“It makes me feel good that she’s still physically strong,” Persico said. “I just love that little lady.”
It’s not possible to state with certainty where Ceccarelli places among the longest-living people in the world. Scientists who study and track and rank supercentenarians – those 110 and older – can’t be positive that they simply aren’t aware of some contenders for the list. And sometimes efforts to validate the age of someone said to be extremely old are frustrated by difficulties in obtaining records such as birth certificates.
“These rankings are conditional,” said Robert Young, who maintains the Validated Living Supercentenarians list for the Los Angeles-based Gerontology Research Group.
That list is the world’s official ranking of the oldest known humans, and the Gerontology Research Group is for 22 straight years the official gerontology consultant of Guinness World Records..
The research group has not yet added Edie Ceccarelli to the ranking because it hasn’t secured all of the personal records it needs to fully validate her age. Even so, Young says he has seen enough to have no doubt at all that Ceccarelli did in fact turn 114 on Saturday.
Young notes that Ceccarelli appears in fact to be No. 12 because the group and its partners with Guinness World Records are close to validating that Sofia Rojas of Colombia is 114 and was born Aug. 13, 1907 – nearly six months before Ceccarelli.
If both women are certified soon and added to the ranking, Rojas will be listed as the 11th oldest known person on Earth, Ceccarelli the 12th.
At present, the gerontology researchers have verified that there are alive only 10 people 114 and older. That’s 10 out of 7.9 billion. Quite the exclusive group.
Today, the human being who’s lived the longest is Kane Tanaka of Japan, at 119 years, 35 days. Like all of the elders validated to currently be 113 or older, Tanaka is a female.
Just below her in the ranking are a woman just days short of 118, one who is 115 and seven who turned 114 before Edie Ceccarelli. Of those 10 validated oldest people in the world, three are Japanese, three are American, and one each live in France, Poland, Spain and Argentina.
The three 114-year-old Americans confirmed to have turned that age ahead of Ceccarelli are Bessie Henricks of Iowa, Mila Mangold of Berkeley and Irene Dunham of Michigan.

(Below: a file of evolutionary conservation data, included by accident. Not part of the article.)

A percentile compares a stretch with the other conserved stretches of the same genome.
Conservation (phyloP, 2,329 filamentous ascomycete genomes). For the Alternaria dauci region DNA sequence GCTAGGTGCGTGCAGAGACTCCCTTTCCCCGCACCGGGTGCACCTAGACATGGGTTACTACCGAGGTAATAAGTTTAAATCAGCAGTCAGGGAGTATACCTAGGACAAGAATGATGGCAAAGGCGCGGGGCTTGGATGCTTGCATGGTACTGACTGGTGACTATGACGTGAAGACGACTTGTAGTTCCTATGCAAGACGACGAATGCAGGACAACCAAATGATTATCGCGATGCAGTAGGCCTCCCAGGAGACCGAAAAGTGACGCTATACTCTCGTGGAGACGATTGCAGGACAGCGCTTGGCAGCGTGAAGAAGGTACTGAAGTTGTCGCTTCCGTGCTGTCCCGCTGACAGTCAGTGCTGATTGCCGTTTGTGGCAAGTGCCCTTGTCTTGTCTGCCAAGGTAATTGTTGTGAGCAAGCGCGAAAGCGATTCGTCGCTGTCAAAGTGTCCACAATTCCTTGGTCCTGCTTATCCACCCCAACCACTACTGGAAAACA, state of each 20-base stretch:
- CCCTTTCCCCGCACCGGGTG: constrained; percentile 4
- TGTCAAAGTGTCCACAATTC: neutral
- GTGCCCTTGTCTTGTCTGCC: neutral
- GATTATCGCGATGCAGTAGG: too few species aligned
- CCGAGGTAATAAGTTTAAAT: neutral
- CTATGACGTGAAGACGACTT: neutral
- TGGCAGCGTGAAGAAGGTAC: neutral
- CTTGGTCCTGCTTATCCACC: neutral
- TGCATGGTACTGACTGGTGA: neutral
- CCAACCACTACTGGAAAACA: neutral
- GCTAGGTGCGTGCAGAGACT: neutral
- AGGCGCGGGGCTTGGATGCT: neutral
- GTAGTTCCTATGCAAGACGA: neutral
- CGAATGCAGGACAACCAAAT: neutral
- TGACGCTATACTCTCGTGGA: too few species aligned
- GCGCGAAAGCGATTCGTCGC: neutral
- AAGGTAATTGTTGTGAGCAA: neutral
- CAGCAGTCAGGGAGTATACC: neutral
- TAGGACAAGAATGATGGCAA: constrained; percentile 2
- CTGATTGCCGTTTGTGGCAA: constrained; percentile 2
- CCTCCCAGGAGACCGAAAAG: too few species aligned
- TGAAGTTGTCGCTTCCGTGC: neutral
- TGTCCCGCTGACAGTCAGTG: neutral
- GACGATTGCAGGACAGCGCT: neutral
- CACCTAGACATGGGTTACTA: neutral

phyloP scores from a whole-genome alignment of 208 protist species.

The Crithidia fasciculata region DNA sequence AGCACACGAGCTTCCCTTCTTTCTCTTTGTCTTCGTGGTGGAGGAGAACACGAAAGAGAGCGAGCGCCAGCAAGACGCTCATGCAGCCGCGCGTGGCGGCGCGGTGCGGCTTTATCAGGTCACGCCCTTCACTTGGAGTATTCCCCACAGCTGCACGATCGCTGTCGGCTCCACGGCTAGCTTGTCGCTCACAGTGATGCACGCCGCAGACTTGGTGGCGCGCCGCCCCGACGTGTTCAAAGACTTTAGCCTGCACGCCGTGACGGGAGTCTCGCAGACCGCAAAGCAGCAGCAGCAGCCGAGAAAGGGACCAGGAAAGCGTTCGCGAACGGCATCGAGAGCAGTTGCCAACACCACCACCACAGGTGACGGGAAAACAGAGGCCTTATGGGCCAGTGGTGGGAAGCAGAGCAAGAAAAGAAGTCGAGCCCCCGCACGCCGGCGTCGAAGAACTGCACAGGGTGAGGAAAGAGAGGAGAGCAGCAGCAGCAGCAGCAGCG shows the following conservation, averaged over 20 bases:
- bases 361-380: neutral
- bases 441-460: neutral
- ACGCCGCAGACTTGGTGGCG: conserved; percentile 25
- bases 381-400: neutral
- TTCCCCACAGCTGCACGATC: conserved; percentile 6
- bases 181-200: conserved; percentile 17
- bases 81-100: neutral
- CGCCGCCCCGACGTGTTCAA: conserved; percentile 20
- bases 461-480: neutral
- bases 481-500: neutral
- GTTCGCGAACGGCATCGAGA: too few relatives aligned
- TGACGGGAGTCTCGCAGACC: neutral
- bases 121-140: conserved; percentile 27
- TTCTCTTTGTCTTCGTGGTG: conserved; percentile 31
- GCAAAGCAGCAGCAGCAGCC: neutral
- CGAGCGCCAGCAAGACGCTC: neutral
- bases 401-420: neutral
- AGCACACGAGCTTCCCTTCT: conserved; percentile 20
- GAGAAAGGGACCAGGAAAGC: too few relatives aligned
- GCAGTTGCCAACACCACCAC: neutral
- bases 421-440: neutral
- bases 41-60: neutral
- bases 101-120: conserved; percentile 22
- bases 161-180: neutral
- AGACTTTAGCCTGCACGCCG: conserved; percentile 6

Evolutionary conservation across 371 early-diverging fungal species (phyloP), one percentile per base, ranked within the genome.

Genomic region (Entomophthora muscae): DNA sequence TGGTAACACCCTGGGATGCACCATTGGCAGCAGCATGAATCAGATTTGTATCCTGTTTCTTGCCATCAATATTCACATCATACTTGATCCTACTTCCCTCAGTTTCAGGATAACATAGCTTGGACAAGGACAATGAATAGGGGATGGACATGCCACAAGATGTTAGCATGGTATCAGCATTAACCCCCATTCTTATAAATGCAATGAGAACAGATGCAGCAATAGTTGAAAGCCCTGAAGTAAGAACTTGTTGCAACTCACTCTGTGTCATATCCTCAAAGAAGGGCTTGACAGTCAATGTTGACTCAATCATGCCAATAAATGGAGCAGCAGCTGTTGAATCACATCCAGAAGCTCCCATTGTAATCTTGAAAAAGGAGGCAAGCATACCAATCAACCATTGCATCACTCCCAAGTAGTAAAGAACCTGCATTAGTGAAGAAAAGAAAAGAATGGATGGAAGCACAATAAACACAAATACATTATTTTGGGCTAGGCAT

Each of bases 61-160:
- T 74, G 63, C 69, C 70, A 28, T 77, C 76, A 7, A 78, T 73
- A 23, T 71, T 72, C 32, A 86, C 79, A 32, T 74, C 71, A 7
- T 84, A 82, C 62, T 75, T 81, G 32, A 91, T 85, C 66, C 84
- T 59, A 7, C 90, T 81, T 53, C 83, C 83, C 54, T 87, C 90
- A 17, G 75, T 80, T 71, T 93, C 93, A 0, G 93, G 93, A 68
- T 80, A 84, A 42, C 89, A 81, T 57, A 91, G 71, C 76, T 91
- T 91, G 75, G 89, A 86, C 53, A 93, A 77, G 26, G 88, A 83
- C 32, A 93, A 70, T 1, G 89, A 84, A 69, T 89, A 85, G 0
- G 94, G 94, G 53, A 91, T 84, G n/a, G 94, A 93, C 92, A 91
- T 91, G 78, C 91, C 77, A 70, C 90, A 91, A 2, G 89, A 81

Ceccarelli is also regarded the oldest native Californian still living in the state.
Just in January, Ceccarelli moved up several notches on the oldest-on-Earth list because of an unusual flurry of deaths.
“January 2022 was a disaster for oldest living people,” said Young of the gerontology group. In that month alone:
The oldest resident of Brazil, Antonia da Santa Cruz, died at 116 years, 224 days.
The oldest person in the U.S., Thelma Sutcliffe of Nebraska, died at 115 years, 108 days.
The second oldest Japanese, Yoshi Otsunari, died at 115 years, 40 days.
Canada’s oldest citizen, Cecile Klein, died at 114 years, 212 days.
And the fifth oldest Japanese, Yoshi Baba, died at 114 years, 215 days.
Though it did not affect Ceccarelli’s ranking, in January also died the world’s oldest known man, Saturnino de la Fuente Garcia of Spain, at 112 years and 341 days. Guinness World Records is in the process of identifying the new World’s Oldest Man, who may be Venezuela’s Juan Vicente Pérez Mora, who’s 112 years and 255 days old.
Women are far more likely than men to reach age 114 or older.
Young said that on average, women age 3% slower per year than men. Additionally, a 2019 study by St. Louis’ Washington University School of Medicine found that women’s brains appear to be about three years younger than men’s of the same chronological age.
That aging gap between the sexes has men tending to die younger, and placing lower on the Who’s Oldest list.
Everyone wants to know: What is it that allows the world’s few supercentenarians to live so long?
Asked often for her secrets to longevity, Edie Ceccarelli has on occasion responded, “Have two fingers of wine, and mind your own business.”
She reflected at her 105th birthday in 2013, “I’m content with what I have. I’ve been blessed and I have lived a life that has given me happiness. I’ve always been honest.”
Some people think good genes are the main contributor to an exceptionally long life. Others tend to think a healthy lifestyle is more important.
Said Young, of the Gerontology Research Group, “The reality is that to live to this age, you have to have both.”
He believes people like Ceccarelli are born with extraordinary genetics, and they build on that congenital propensity for super-longevity by embodying personal qualities that include being forever active, maintaining a healthy weight and diet, and remaining emotionally stable, interested and engaged.
Young also observed that the people who live the longest “tend to be self-directed individuals. They maintain the idea that they are in control of their lives.”
It also helps, the authority on aging said, to live in a temperate climate, like the one in the Sonoma-Mendocino region of California. “It just seems to be easier on the body,” he said.
Despite its amicable weather, the area has in recent decades celebrated only a few supercentenarians, among them Santa Rosa’s Ann (Pisenti) Beach Burow, who turned 110 in October of 2015. She died the following April.
Elsie Rich, who fled Vienna ahead of the Nazis in 1938 and became a chicken rancher in Santa Rosa, was 110 when she died in December 2011.
In Willits on Saturday, the day she turned 114, an impeccably dressed Edie Cecarrelli stood to accept a framed acknowledgement of her birthday from Assemblymember Jim Wood, D-Healdsburg. Wood said he learned of what was happening for Ceccarelli and thought, “I just have to go.”
It was no ordinary birthday celebration that Wood and all the others took part in Saturday in Willits. It was history.
Chris Smith is a retired Press Democrat reporter and columnist. You can reach him at firstname.lastname@example.org.